The 15 Best Construction Jobs for 2020
In the wake of the crisis, we find the emergence of greater opportunity in an industry that is hiring — now.
The construction industry’s recovery phase is well on its way. Even with challenges faced pre-pandemic that still remain as well as potential new challenges, the path forward includes many bright spots of opportunity.
We’ve discussed how the post-Covid-19 environment has amplified and escalated the rising labor costs and labor shortages trend. Labor shortages has been one of the major factors impacting the U.S. construction industry.
But even with the hurdles, there’s a silver lining in builder’s and construction worker’s job outlook. Our new environment is fostering changes in what consumers want, need and are willing to pay for; and this will single-handedly affect the need for increased construction development and laborers?
Let’s take a look at the top 15 construction jobs that should be on your radar for work now and in the future:
Median Salary: $35,800
Many workers start out with tasks such as digging ditches, cleaning highways, knocking down walls and unloading equipment. As they gain experience and certifications, they provide assistance in specialties such as roofing, structural work or carpentry.
Median Salary: $43,000
Knowledge of the properties of cement is essential, including how variable weather conditions may affect the pouring, leveling, setting and finishing processes. Requires on-the-job training and apprenticeship.
Median Salary: $43,900
Hazmat removal workers typically need a high school diploma and are trained on the job. Workers may complete training that follows Occupational Safety and Health Administration (OSHA) standards. Some hazmat removal workers need federally or state-mandated training, licensing, or permits, depending on the type of waste remediation.
Floor, ceiling, and wall insulators typically learn their trade on the job. Mechanical insulators may complete an apprenticeship program after earning a high school diploma or equivalent.
Median Salary: $44,630
Glaziers typically enter the occupation with a high school diploma and learn their trade through an apprenticeship or on-the-job training. Outlook growth is faster than average (11 percent).
Many workers learn equipment operation on the job after earning a high school diploma or equivalent, and others learn through an apprenticeship or by attending vocational schools.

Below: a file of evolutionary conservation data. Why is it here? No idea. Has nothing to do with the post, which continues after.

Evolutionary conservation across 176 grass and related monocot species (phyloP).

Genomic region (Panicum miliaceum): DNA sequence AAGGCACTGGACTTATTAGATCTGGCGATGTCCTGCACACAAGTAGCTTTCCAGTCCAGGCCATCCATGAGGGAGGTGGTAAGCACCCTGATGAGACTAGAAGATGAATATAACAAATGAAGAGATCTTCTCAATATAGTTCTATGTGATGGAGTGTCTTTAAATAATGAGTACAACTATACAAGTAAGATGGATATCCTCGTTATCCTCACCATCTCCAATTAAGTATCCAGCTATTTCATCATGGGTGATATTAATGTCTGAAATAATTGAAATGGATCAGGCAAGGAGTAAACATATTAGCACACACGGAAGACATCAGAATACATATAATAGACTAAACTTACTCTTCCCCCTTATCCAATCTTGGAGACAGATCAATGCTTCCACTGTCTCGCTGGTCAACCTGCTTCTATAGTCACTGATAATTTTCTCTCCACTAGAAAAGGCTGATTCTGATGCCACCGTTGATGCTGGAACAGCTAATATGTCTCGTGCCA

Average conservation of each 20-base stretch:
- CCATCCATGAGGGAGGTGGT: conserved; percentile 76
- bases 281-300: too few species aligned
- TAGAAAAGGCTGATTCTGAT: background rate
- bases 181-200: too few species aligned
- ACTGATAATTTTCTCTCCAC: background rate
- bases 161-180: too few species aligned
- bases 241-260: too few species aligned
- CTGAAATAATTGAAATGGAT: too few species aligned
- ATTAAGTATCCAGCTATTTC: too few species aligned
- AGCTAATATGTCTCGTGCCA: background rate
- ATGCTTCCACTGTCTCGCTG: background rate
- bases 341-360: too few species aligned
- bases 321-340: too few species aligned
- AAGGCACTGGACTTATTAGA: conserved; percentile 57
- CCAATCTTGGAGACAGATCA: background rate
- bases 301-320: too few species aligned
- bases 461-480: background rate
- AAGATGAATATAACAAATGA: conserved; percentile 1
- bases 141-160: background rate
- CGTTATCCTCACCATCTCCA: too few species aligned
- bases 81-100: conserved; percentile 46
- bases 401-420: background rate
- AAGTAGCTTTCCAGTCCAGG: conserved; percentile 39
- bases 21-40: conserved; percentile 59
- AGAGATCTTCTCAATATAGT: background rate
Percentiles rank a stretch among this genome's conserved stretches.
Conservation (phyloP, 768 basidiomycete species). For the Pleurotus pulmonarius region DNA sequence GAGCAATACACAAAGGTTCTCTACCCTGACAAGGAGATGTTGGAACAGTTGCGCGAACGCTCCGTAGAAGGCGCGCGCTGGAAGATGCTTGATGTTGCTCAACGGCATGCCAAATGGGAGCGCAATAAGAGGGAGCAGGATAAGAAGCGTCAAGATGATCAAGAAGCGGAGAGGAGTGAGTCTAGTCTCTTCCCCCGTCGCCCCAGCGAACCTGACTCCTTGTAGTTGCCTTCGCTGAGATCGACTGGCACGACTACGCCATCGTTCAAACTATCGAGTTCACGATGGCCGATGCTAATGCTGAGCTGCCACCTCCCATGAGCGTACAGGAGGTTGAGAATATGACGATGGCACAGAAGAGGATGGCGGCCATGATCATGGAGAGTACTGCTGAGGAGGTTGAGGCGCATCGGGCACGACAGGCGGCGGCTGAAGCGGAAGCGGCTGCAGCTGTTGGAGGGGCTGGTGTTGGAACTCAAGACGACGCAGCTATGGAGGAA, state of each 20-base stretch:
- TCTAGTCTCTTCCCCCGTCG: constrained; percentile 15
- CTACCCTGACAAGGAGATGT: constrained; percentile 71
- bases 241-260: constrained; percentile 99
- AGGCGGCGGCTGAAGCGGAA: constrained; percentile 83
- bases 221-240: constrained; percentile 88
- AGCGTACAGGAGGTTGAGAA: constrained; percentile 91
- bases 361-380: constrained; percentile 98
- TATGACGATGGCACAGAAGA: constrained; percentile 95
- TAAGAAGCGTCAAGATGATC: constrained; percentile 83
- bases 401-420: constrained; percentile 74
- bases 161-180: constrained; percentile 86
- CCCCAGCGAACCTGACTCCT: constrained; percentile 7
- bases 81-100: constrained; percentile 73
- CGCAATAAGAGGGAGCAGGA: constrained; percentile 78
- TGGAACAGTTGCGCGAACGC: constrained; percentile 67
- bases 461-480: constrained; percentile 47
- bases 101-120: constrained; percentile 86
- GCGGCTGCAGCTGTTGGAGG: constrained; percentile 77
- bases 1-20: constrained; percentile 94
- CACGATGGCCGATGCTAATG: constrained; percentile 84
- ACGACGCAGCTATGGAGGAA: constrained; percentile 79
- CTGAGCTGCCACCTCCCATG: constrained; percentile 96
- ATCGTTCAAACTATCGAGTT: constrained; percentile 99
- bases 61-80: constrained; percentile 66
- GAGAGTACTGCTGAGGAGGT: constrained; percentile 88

Median Salary: $48,330
Carpenters typically learn on the job and through apprenticeships. Faster than average job growth and outlook.
Median Salary: 50,400
Sheet metal workers employed in construction typically learn their trade through an apprenticeship. Those employed in manufacturing typically learn on the job or at a technical school.
Median Salary: $53,970
Learning through apprenticeship and on-the-job training
Median Salary: $55,160
Most plumbers, pipefitters, and steamfitters learn on the job through an apprenticeship. Some attend a vocational-technical school before receiving on-the-job training. Most states require plumbers to be licensed.
Median Salary: $56,180
Most electricians learn through an apprenticeship, but some start out by attending a technical school. Most states require electricians to be licensed.
Median Salary: $60,710
Most employers require construction and building inspectors to have at least a high school diploma and work experience in construction trades. Inspectors also typically learn on the job. Many states and local jurisdictions require some type of license or certification.
Median Salary: $63,100
Boilermakers typically learn their trade through an apprenticeship program.
Median Salary: $84,990
Elevator installers and repairers typically need a high school diploma or equivalent. Nearly all learn how to do the work through an apprenticeship. Most states require workers to be licensed.
Median Salary: $93,370
Practical experience is usually gained through internships, and those new to the field also get practical experience working as an assistant until they’ve learned the ropes to supervise their own construction project. As of June 26, 2020, according to indeed.com, the average salary for a construction manager in New York City is $90,406 with $8000 profit sharing.
Median Salaries listed were as of May 2019 as reported by BLS.
Final Word on the Best Construction Jobs for 2020 and Beyond
The health and success of the economy is inextricably linked to the future of the construction industry. From jobs that only require high school diploma or GED to the highest paying construction jobs requiring a college degree; these jobs are essential to the proper functioning of an economy.
The Bureau of Labor Statistics has a positive career outlook for the construction industry. It has projected an 11 percent growth rate in construction from 2018–2028; it is second to Healthcare and social assistance industry with 16 percent.
Boaz Gilad is Founder and CEO of AMAST Group.
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